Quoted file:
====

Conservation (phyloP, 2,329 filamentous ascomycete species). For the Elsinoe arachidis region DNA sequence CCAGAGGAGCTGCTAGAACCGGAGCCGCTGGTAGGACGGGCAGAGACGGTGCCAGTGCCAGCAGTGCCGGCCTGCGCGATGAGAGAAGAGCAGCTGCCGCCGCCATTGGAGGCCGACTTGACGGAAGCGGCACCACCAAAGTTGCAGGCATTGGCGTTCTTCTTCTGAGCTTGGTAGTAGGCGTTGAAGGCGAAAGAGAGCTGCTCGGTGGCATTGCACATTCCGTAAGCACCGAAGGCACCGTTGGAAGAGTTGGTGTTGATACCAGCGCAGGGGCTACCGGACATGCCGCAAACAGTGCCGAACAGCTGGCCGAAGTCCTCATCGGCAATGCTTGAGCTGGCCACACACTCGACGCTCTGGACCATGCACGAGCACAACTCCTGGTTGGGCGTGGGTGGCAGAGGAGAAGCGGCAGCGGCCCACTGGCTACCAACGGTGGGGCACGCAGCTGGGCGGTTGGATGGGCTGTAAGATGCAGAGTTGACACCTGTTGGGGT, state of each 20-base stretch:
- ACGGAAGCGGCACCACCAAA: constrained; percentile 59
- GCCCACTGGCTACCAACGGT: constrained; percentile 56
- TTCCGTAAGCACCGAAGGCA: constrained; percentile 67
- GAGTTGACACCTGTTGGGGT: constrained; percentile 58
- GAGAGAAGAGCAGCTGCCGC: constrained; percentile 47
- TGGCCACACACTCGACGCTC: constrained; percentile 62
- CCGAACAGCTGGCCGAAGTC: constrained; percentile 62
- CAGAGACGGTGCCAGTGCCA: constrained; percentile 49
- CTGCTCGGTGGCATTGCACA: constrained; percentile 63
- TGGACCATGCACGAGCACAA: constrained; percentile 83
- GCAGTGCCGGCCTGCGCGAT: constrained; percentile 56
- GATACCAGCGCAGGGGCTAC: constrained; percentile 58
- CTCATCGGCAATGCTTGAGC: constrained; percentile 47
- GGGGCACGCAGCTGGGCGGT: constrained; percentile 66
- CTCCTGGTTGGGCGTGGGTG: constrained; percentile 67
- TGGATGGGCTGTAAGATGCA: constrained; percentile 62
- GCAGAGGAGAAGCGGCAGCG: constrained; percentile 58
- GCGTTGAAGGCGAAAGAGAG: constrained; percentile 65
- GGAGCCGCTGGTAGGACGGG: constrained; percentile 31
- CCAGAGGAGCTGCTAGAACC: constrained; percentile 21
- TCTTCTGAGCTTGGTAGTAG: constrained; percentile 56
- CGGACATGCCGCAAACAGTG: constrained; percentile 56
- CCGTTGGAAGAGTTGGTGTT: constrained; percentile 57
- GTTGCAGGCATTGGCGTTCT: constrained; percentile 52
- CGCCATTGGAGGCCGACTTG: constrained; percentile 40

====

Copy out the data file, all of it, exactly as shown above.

Conservation (phyloP, 2,329 filamentous ascomycete species). For the Elsinoe arachidis region DNA sequence CCAGAGGAGCTGCTAGAACCGGAGCCGCTGGTAGGACGGGCAGAGACGGTGCCAGTGCCAGCAGTGCCGGCCTGCGCGATGAGAGAAGAGCAGCTGCCGCCGCCATTGGAGGCCGACTTGACGGAAGCGGCACCACCAAAGTTGCAGGCATTGGCGTTCTTCTTCTGAGCTTGGTAGTAGGCGTTGAAGGCGAAAGAGAGCTGCTCGGTGGCATTGCACATTCCGTAAGCACCGAAGGCACCGTTGGAAGAGTTGGTGTTGATACCAGCGCAGGGGCTACCGGACATGCCGCAAACAGTGCCGAACAGCTGGCCGAAGTCCTCATCGGCAATGCTTGAGCTGGCCACACACTCGACGCTCTGGACCATGCACGAGCACAACTCCTGGTTGGGCGTGGGTGGCAGAGGAGAAGCGGCAGCGGCCCACTGGCTACCAACGGTGGGGCACGCAGCTGGGCGGTTGGATGGGCTGTAAGATGCAGAGTTGACACCTGTTGGGGT, state of each 20-base stretch:
- ACGGAAGCGGCACCACCAAA: constrained; percentile 59
- GCCCACTGGCTACCAACGGT: constrained; percentile 56
- TTCCGTAAGCACCGAAGGCA: constrained; percentile 67
- GAGTTGACACCTGTTGGGGT: constrained; percentile 58
- GAGAGAAGAGCAGCTGCCGC: constrained; percentile 47
- TGGCCACACACTCGACGCTC: constrained; percentile 62
- CCGAACAGCTGGCCGAAGTC: constrained; percentile 62
- CAGAGACGGTGCCAGTGCCA: constrained; percentile 49
- CTGCTCGGTGGCATTGCACA: constrained; percentile 63
- TGGACCATGCACGAGCACAA: constrained; percentile 83
- GCAGTGCCGGCCTGCGCGAT: constrained; percentile 56
- GATACCAGCGCAGGGGCTAC: constrained; percentile 58
- CTCATCGGCAATGCTTGAGC: constrained; percentile 47
- GGGGCACGCAGCTGGGCGGT: constrained; percentile 66
- CTCCTGGTTGGGCGTGGGTG: constrained; percentile 67
- TGGATGGGCTGTAAGATGCA: constrained; percentile 62
- GCAGAGGAGAAGCGGCAGCG: constrained; percentile 58
- GCGTTGAAGGCGAAAGAGAG: constrained; percentile 65
- GGAGCCGCTGGTAGGACGGG: constrained; percentile 31
- CCAGAGGAGCTGCTAGAACC: constrained; percentile 21
- TCTTCTGAGCTTGGTAGTAG: constrained; percentile 56
- CGGACATGCCGCAAACAGTG: constrained; percentile 56
- CCGTTGGAAGAGTTGGTGTT: constrained; percentile 57
- GTTGCAGGCATTGGCGTTCT: constrained; percentile 52
- CGCCATTGGAGGCCGACTTG: constrained; percentile 40